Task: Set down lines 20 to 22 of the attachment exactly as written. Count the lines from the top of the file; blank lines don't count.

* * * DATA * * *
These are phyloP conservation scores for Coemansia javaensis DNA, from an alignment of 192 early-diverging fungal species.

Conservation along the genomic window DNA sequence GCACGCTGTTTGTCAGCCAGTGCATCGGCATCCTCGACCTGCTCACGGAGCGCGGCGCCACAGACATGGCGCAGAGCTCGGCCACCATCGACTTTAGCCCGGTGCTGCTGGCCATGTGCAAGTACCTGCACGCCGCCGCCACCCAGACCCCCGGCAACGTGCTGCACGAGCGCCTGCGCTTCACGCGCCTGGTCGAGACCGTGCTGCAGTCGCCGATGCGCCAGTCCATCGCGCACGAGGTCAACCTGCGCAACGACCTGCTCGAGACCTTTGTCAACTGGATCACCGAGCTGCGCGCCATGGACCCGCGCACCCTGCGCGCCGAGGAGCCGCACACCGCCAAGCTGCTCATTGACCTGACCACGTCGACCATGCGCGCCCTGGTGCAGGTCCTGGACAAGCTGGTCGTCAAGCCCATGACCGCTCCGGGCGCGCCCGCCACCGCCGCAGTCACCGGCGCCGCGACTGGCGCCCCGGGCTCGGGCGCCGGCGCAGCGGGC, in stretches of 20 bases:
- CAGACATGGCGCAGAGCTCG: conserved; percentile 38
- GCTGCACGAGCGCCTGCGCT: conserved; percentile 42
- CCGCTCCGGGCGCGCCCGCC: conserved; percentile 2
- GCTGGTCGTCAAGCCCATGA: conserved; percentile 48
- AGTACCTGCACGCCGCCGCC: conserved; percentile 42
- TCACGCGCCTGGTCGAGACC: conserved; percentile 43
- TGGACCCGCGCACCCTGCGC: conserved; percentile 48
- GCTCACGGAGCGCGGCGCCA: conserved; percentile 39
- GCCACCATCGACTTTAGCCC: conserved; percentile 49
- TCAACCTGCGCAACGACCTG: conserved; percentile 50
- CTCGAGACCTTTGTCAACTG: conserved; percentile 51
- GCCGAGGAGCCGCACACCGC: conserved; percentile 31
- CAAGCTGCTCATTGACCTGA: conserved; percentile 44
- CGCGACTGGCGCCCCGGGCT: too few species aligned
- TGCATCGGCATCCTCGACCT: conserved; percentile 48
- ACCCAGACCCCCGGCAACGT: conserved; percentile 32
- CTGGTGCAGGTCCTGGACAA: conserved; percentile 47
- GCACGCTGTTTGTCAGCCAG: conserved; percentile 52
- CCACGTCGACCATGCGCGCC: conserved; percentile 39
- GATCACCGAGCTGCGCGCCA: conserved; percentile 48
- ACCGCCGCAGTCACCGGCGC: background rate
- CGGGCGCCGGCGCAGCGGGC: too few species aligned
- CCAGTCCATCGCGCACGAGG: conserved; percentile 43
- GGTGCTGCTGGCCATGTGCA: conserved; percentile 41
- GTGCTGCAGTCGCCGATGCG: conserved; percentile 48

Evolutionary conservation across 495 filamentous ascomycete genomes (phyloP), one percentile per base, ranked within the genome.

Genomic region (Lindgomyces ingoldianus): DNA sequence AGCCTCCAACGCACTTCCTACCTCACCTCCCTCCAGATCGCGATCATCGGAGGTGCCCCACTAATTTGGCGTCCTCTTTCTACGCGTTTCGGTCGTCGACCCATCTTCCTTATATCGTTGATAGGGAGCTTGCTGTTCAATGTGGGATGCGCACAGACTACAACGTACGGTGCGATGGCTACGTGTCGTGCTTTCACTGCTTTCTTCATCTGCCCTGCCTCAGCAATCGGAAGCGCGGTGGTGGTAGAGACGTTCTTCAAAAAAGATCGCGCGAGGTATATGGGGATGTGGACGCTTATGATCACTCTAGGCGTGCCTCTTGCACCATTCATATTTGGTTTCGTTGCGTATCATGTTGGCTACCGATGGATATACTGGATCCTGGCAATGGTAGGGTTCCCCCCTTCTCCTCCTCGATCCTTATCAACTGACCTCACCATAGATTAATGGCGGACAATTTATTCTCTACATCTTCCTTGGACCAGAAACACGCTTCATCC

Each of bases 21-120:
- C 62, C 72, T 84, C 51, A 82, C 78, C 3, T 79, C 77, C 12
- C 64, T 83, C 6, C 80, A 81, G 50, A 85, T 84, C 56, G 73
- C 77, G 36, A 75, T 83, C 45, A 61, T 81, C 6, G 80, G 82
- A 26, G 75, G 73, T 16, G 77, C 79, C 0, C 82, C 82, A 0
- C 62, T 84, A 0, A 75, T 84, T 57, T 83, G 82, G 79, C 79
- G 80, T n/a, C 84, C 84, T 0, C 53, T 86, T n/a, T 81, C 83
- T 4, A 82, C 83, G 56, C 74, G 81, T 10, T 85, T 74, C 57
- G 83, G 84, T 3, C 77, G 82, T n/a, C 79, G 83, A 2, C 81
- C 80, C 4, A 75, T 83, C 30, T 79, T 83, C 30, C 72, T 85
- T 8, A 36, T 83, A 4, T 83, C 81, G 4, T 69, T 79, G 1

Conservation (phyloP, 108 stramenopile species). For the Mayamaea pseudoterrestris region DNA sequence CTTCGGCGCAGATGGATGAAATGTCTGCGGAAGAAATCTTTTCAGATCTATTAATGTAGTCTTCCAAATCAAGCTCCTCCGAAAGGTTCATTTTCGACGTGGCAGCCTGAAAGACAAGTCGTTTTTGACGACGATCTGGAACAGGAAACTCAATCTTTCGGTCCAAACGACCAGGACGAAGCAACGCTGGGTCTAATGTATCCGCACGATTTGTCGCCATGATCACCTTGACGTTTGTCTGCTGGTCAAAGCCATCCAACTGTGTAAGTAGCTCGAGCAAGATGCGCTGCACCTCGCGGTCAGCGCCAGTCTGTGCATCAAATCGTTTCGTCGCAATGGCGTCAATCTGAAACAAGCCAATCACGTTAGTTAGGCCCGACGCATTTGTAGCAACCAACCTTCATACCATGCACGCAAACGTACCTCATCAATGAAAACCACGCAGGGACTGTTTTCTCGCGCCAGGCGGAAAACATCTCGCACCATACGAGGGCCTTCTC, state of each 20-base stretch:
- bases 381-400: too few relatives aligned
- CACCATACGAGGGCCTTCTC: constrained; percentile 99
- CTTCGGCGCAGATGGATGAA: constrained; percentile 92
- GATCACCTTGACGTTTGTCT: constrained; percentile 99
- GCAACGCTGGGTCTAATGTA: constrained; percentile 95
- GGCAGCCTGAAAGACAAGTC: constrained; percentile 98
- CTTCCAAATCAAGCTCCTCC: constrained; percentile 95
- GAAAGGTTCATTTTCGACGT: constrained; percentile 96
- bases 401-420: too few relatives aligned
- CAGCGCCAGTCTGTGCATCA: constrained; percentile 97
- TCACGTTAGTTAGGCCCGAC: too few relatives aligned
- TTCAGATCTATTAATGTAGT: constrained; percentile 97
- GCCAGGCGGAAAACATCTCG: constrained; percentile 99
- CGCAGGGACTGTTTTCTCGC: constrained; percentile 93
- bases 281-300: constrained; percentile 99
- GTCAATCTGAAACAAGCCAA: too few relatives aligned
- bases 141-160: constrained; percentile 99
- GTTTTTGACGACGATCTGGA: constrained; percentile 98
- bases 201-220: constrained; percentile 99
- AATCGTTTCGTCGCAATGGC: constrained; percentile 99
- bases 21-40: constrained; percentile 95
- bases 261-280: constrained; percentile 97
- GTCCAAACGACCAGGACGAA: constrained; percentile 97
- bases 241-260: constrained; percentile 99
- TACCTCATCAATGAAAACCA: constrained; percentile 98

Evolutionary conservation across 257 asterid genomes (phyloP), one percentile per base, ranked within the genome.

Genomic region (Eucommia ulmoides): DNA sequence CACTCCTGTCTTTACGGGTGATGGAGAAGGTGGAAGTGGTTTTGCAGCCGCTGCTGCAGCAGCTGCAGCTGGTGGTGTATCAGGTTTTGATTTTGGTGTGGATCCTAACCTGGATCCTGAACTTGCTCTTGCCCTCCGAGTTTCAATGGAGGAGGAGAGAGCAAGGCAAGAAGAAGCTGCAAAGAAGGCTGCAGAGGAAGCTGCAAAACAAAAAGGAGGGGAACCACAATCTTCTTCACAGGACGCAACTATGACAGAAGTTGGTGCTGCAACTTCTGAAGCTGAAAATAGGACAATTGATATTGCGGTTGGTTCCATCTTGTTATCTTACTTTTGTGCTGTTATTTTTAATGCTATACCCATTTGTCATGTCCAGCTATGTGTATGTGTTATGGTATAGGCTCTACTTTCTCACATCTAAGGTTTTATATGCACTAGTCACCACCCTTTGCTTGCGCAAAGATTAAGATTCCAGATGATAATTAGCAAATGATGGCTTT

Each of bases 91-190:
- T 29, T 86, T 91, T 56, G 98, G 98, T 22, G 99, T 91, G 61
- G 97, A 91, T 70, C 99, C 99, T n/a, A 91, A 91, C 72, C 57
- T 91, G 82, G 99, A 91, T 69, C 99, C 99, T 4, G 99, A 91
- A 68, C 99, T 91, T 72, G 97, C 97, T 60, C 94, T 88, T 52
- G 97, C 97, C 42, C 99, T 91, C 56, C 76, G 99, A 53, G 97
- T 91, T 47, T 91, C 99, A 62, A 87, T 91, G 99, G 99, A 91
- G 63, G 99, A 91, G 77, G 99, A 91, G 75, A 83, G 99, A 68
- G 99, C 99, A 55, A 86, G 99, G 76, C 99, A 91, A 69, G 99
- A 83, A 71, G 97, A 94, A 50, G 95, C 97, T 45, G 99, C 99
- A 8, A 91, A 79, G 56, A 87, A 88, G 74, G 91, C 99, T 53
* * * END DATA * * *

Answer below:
- GCACGCTGTTTGTCAGCCAG: conserved; percentile 52
- CCACGTCGACCATGCGCGCC: conserved; percentile 39
- GATCACCGAGCTGCGCGCCA: conserved; percentile 48